Maybe it’s time for churches to seriously consider going into business. What do you think? Do you know of any churches operating businesses either as a ministry or as part of their self-sustaining strategy? Let’s exclude all the mega-ministries that are big businesses, but what about small churches operating business enterprises?
In the Celtic Christian abbey, the compound was open to all who needed food, lodging, or care. As the monks’ pagan neighbors entered the abbey, they were greeted with many familiar sights — monks or nuns preparing meals in the kitchen, stacking wood for the fire, copying manuscripts, or working in the fields. But, they also encountered the unfamiliar — strange rituals like making the sign of the cross, breaking bread and sharing a common cup, kneeling, bowing, and prostrating oneself.
Learning How to Be A Christian
These were the rituals of Christianity, practiced by monks and nuns in the abbey, and taught to their pagan neighbors who wished to become Christians. Pagans literally learned how Christians acted by seeing, practicing, and repeating these strange behaviors. These behaviors became so ingrained in the life of the convert that they became part of his or her daily routine.
When an Irish convert needed courage, instead of an incantation from their druid past, they prayed a prayer to Christ. The famous breastplate of St. Patrick is the most outstanding example of this type of praying. The Carmina Gaedelica is a collection of everyday prayers from Celtic life — prayers for starting the fire, washing one’s face, sweeping the house, and working at the loom.
Other rituals, such as making the sign of the cross, became automatic responses to the happenstances of primitive life. Celtic Christians learned through words, patterns, and symbols what made them distinct from their pagan Druid kinsmen in actions and belief.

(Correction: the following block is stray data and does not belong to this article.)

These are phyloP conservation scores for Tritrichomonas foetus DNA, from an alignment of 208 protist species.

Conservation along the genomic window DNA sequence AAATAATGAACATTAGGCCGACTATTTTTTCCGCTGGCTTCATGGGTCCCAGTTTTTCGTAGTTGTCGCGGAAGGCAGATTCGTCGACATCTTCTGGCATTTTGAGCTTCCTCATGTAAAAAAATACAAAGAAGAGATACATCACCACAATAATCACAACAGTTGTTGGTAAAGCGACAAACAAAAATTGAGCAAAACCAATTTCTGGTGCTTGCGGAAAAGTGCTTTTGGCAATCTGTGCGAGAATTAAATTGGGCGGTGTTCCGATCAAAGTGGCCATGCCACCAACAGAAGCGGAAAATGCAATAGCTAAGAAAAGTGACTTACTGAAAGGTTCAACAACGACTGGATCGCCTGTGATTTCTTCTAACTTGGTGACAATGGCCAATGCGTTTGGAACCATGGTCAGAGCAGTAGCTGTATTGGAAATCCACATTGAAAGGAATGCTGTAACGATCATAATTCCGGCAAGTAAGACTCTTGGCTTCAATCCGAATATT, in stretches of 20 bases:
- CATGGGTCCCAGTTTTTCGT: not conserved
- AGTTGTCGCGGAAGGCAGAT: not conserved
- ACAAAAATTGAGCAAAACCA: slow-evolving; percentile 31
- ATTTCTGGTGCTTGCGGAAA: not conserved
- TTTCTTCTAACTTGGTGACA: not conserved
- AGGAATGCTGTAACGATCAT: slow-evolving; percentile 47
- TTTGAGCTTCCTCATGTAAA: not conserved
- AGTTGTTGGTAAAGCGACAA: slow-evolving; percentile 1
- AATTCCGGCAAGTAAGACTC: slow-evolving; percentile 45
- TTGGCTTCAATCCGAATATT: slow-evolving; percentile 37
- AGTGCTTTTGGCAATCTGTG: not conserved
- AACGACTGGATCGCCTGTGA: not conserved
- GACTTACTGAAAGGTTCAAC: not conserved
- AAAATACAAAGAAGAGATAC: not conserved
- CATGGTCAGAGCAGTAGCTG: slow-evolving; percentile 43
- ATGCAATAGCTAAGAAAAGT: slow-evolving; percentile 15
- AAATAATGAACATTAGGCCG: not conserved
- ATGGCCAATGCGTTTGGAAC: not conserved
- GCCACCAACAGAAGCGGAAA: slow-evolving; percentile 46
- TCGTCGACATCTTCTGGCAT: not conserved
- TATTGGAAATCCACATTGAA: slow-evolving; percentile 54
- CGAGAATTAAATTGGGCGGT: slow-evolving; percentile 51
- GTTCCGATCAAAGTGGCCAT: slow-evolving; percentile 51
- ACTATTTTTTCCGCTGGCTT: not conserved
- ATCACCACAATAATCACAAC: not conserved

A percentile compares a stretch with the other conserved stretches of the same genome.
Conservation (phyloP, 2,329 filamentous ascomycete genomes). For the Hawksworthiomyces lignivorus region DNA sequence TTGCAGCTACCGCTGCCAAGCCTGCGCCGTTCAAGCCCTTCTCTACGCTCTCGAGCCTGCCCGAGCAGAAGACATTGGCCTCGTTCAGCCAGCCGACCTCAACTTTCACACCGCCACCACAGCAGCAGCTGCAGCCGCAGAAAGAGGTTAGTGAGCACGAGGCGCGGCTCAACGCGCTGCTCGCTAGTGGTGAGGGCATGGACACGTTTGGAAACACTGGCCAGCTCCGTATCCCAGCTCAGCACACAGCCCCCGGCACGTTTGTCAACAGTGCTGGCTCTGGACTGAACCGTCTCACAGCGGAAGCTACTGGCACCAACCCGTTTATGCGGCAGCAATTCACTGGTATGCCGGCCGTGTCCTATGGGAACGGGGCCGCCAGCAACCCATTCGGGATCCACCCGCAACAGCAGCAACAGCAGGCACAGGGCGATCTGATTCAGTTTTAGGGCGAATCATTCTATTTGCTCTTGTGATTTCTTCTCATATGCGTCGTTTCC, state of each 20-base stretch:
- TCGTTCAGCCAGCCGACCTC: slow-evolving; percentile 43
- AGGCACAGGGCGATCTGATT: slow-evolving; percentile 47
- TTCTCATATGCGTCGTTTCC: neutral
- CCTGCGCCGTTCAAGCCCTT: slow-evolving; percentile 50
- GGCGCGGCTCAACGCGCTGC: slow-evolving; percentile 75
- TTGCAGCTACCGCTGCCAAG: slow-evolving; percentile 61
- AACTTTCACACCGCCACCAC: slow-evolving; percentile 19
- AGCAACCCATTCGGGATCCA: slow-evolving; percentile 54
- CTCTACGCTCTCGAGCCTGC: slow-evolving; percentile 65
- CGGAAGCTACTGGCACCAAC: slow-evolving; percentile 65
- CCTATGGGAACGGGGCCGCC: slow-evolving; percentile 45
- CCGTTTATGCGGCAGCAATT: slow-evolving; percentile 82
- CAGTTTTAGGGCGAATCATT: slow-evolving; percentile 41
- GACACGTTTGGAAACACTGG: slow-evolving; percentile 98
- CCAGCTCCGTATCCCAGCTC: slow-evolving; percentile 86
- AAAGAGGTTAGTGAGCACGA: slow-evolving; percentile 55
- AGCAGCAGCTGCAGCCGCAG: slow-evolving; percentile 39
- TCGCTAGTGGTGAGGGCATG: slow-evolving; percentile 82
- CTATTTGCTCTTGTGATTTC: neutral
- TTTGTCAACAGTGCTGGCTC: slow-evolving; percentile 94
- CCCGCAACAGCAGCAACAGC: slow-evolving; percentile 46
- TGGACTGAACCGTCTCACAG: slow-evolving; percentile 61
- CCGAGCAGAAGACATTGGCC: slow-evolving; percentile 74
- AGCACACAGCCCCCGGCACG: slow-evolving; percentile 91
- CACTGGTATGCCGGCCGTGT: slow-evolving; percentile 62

Loss of Rituals in the 20th Century Church
Fast-forward to the 20th century. New church models suggested that people came to Christ most easily if we removed “religious” symbols. This strategy worked well to attract new people to these churches without symbol, but unlike the Celtic abbeys, some of these churches never introduced new Christians to the actions, behaviors and symbols that signify the Christian faith.
Many church buildings were constructed without baptistries or baptismal fonts because baptism was practiced in swimming pools and lakeshores. Communion was not observed in the largest worship services of many churches, or it was relegated to a special service outside the regular pattern of worship. All of this was done because it was thought that symbols and rituals obscure the gospel message. But just the opposite is true.
The Importance of Ritual
Rituals, practices, and symbols are important because they give us external behaviors to express internal commitments. We learn how to “act like a Christian” by doing the things Christians do. So, new converts participate in baptism, receive communion, and are catechized as part of learning how we act in this strange new community called the church.